Great Firewall of China 2.0

It never fails to amuse me when I check my comments and find foblish spam- the one asking me to join a prostitution site was a real gem.

Anyways, I was talking to my dear, esteemed friend Robert last night, and he bugged me about not updating my blog. “Why don’t you have an Asia 3.0 or North Korea lulz post yet, hmmmm?” Well, coincidentally enough, here you go!

China’s internet po po were at it again– apparently the majority of Google’s services were blocked in China, including Gmail, Gtalk, Google Apps, Google Books, Google Images, and of course, Google.com, too. It seems like this is the latest in a string of the blocking-happy measures, not including the mass blockage of pretty much all social media and search engines (like Bing) near the Tiananmen anniversary.

But really, Google? C’mon China, we all know no one should touch Google, since it’s going to take over the world and all in the near future. Okay, jokes aside, what does China really aim to achieve with all this Great Firewalling? I assume the main purpose is to keep all the Liberal Capitalist Rubbish (yes, capitalized and all) out of the minds and sight of young, revolutionary-able Chinese netizens, but history has taught us that the 300 million strong band of netizens will always find a way to either circumvent the GFW with the ease of VPNs, or at least manage to unleash frustration and “WTF?!”s onto various unblocked BBS. Or mass post to Twitter with the oh-so-affectionate #fuckgfw hashtags.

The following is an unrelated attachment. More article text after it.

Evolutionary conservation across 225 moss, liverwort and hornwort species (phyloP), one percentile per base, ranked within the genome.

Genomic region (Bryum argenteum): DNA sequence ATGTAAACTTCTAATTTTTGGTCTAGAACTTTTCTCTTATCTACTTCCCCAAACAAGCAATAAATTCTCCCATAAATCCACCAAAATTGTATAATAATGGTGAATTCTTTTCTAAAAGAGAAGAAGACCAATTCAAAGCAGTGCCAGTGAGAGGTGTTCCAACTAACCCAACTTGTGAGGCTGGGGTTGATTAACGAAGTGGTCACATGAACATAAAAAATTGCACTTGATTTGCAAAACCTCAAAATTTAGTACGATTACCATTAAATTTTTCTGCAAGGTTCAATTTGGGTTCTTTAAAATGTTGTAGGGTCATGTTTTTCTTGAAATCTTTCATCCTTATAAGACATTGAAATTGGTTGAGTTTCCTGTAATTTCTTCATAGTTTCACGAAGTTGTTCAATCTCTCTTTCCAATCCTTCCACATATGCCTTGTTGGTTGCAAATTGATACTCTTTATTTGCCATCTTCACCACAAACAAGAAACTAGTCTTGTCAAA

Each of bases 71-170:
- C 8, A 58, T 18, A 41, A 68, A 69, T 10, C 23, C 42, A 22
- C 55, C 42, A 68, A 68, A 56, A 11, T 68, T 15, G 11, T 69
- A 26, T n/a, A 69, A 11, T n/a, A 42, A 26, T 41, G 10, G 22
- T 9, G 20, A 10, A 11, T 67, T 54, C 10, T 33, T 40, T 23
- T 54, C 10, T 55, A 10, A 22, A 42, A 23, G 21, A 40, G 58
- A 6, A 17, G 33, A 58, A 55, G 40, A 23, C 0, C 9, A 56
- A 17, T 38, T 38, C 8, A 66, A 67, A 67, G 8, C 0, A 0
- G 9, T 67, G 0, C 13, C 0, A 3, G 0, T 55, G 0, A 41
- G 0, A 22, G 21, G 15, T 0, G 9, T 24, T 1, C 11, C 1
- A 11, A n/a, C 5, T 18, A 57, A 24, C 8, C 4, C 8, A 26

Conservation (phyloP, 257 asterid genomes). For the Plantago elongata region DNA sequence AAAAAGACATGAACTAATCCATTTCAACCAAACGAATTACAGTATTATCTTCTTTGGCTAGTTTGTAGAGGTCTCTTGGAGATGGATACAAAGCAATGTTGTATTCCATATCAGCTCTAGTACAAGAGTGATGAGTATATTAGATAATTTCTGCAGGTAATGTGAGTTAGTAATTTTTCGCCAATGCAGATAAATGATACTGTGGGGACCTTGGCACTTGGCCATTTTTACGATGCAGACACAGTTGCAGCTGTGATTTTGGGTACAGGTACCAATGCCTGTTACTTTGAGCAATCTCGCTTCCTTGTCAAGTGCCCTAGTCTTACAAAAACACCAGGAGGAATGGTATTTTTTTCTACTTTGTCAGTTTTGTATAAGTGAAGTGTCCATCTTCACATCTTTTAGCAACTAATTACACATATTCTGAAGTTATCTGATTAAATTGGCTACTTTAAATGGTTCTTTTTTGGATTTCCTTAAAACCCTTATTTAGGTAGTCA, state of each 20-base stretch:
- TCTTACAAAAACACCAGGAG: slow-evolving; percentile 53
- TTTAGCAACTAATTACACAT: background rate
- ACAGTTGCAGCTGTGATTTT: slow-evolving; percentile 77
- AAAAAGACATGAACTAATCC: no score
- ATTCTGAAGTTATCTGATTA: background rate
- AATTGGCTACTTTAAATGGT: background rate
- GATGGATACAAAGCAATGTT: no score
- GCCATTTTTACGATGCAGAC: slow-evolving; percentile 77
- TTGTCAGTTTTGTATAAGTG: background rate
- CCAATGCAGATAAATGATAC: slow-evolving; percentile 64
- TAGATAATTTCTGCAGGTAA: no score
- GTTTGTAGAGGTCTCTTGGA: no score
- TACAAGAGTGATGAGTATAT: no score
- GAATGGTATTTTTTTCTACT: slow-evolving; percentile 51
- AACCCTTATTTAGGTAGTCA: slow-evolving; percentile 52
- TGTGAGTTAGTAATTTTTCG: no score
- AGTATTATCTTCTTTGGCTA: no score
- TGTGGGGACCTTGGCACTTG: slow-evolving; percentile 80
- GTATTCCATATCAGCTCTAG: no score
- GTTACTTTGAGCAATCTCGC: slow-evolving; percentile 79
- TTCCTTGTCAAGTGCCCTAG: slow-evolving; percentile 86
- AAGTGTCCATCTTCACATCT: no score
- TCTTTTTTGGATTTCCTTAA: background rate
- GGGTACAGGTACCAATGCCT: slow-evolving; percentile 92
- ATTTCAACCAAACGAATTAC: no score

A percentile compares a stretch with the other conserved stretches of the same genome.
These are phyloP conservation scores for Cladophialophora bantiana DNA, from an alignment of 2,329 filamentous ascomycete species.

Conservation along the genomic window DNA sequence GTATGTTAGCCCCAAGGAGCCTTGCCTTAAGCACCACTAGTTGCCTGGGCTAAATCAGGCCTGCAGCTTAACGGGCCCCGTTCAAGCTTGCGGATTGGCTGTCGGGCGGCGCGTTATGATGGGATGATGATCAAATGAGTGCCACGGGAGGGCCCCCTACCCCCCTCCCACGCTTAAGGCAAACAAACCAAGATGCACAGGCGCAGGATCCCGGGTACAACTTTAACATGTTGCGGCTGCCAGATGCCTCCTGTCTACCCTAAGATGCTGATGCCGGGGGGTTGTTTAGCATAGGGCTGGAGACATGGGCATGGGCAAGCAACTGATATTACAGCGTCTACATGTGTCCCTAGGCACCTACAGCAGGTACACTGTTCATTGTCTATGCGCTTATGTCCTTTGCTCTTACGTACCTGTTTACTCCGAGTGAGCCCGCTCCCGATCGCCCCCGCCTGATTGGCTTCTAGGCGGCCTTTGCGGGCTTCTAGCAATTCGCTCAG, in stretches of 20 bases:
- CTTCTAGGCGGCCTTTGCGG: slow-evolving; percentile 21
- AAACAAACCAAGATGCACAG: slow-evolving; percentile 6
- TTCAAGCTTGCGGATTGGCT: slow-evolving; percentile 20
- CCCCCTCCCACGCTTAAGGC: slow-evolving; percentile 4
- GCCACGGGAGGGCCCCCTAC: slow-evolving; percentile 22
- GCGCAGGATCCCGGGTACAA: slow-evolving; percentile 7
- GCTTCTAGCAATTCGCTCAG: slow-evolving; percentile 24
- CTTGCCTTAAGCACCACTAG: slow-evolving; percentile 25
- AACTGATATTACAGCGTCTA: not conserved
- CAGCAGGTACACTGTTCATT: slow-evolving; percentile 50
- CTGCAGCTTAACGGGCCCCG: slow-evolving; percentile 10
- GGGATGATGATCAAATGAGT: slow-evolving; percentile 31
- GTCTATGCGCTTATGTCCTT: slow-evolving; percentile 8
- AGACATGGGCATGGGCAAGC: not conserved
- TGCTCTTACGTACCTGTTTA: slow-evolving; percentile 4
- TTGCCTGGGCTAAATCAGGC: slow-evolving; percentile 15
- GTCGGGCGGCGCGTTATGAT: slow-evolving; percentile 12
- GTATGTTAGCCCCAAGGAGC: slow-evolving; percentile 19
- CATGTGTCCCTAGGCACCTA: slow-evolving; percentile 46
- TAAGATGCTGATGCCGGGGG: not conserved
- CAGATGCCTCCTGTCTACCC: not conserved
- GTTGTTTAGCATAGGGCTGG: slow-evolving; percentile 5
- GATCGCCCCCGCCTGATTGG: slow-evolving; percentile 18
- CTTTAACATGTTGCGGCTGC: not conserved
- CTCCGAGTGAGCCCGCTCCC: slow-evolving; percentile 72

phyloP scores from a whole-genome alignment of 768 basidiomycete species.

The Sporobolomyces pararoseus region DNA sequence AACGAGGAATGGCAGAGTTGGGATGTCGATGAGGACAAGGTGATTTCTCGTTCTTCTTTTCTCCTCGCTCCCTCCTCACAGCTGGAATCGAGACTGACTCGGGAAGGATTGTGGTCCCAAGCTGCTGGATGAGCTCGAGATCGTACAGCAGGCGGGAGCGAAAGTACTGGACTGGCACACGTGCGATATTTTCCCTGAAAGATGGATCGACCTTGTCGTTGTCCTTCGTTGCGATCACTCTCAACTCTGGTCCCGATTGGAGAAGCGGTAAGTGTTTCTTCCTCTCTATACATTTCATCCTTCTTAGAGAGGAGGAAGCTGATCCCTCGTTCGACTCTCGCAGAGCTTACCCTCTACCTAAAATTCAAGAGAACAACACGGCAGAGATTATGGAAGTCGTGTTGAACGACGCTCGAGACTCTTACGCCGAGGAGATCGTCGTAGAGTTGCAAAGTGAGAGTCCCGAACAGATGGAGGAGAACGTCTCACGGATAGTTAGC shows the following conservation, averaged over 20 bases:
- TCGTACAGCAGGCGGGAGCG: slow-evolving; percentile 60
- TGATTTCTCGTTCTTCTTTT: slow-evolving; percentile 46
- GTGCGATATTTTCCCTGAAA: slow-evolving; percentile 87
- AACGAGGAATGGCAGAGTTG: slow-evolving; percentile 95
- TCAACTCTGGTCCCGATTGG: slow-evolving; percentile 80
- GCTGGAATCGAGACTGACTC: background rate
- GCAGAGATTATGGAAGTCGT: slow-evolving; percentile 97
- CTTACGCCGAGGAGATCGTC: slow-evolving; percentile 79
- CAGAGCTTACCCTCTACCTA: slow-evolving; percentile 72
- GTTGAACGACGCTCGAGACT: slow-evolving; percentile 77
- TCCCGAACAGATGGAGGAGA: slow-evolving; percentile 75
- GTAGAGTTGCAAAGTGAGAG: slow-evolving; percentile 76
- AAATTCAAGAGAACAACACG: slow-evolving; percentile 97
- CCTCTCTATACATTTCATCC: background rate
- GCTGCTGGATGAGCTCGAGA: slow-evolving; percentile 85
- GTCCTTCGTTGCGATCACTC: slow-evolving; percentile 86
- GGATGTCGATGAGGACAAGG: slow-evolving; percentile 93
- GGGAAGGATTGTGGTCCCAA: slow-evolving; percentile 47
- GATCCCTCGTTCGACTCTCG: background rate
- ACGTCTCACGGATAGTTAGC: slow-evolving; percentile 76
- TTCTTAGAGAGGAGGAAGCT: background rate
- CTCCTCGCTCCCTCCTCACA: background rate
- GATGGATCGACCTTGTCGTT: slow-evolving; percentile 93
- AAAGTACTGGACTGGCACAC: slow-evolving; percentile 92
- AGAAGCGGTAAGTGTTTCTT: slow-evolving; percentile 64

Additionally, the international media always makes a big fuss and throws a couple of a frowns in China’s direction when things like this happen. Granted, I know China’s sitting across the Pacific laughing at us fools in this recession, so our approval hardly has the same impact as in the past (not that I’m saying America- or any other country- should have a deciding say in anything that goes in with China in a flamboyantly cowboy diplomacy way; but that’s a discussions for some other time). Still, this is remarkably attention grabbing in a way that China probablyyy doesn’t want.

Some services have been unblocked, but the damage is still done. What next, China? I’m waiting for the day they block MSN/Windows Live services- that’s when all hell will break loose on the net.

Continue Reading